To qualify the operators, a three-part validation form was established, both for initial and periodic evaluation (Fig. 3). First section, inspired by our internal procedures, gathered evaluation criteria following FGMP and USP 797 garbing and hygiene recommendations (EudraLed n.d.; USP< 797> n.d.) through 30 items. Radiation protection recommendations were also evaluated (Elsinga et al. 2010). A negative answer should be considered as an error, a total score > 90% (≤ 3 errors) being required to validate this section. Second part of this form provided for the counting and characterization of fluorescein-contaminated areas or devices, with a negative scoring system to rate operators according to the number and critical nature of contaminations. Final scores equal to or superior than 27/30 (90%) are expected to pass each part of the evaluation. Third part is reserved for the daily monitoring of incubated units. Operator evaluation form is available in Supplementary data S2.
Operator evaluation protocol
Operators were individually trained and evaluated by one and only qualified radiopharmacist, after explaining the test issues and process. Initial practical training was in accordance with FGMP and USP guidelines for sterile preparations in hospital pharmacies. MFT sessions were scheduled after working days, without cleaning the shielded cell preparation area before the test. Two operators were evaluated successively during each session. Operators were first evaluated on garbing and hygiene common practice before entering the preparation laboratory (see Fig. 3). Once in the laboratory, operators opened an evaluation kit and carefully disinfected the package of each medical device and the septum of each vial with 70% isopropyl alcohol before entering the shielded cell. In the same way, non-disposable equipment was cleaned using a detergent-disinfectant solution. This equipment included five vial shields identified “Eluate” and from A to D, four 5 mL syringe shields identified from A to D, six 3 mL syringe shields identified from 1 to 6 and one 30 cm long forceps usually used to safely handle radioactivity-containing vials. A single vial of TSB-F mixture was used during a test.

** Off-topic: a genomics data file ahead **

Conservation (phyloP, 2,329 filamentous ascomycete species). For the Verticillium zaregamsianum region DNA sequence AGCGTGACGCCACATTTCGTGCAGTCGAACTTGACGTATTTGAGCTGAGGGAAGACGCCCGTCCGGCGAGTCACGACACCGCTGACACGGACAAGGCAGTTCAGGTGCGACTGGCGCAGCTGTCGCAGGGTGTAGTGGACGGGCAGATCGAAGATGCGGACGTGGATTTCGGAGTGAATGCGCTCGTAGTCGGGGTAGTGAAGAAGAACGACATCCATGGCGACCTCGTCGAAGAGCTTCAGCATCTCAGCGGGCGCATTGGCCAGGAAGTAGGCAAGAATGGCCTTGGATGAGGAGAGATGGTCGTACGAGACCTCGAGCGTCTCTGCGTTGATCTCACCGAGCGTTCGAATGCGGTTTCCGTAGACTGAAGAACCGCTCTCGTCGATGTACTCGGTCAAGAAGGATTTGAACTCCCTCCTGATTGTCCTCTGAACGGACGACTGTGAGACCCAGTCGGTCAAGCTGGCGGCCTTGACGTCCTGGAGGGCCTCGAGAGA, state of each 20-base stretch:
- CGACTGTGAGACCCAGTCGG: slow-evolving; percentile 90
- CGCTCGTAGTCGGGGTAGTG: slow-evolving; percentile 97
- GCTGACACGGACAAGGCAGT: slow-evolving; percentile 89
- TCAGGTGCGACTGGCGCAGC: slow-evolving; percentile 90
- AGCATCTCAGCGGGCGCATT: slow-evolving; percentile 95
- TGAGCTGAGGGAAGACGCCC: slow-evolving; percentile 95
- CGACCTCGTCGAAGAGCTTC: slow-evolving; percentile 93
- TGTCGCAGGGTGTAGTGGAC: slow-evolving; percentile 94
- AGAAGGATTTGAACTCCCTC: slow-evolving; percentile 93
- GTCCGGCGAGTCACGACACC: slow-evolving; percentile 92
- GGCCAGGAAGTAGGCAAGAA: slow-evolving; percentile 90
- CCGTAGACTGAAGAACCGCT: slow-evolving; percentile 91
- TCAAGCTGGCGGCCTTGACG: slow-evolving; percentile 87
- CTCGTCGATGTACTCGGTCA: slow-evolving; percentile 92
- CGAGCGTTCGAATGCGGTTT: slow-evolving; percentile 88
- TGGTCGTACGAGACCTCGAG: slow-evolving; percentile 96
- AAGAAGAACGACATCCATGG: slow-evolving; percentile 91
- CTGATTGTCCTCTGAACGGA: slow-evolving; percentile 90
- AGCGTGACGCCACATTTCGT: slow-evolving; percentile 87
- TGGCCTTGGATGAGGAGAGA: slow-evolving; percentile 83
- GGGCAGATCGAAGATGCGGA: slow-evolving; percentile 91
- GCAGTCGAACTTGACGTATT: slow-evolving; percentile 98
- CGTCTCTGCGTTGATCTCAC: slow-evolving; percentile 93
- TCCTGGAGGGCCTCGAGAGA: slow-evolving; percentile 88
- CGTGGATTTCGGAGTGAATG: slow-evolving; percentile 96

Before starting the test, absence of fluorescent traces in the working area and on the gloves was checked using the shielded cell UV lamp. Once all the equipment was in the shielded cell, the operator began the experimental filling operations as illustrated in Fig. 4. A first sequential 2-vials preparation simulation was started, with TSB-F transfers from “Eluate” vial to vial A or vial B and from vial A to vial B. For every transfer, syringe or vial activity measurement was simulated by placing it in the well of the dose calibrator. At the end of the transfer sequence, 3 simulated patient doses were prepared. A second identical preparation sequence was repeated with the same “Eluate” vial and 2 new preparation vials. Detailed MFT-F protocol is available in Supplementary data S3.
Incubation and reading of pre- and post-evaluation bacteriological controls results
Contact plates, settle plates and sterile swabs in TSB tubes were placed for incubation 7 days at room temperature (22 °C ± 2 °C) to promote the development of environmental germs. Then, the same units were incubated 7 more days at 32 °C under 5% CO2 to promote the development of bacterial contaminants of human origin. Samples were monitored daily by counting the total number of discrete colonies on each plate and checking the turbidity of TSB tubes. Positive and negative control agar plates and TSB tubes were prepared and incubated simultaneously.
Incubation and reading of operator evaluation results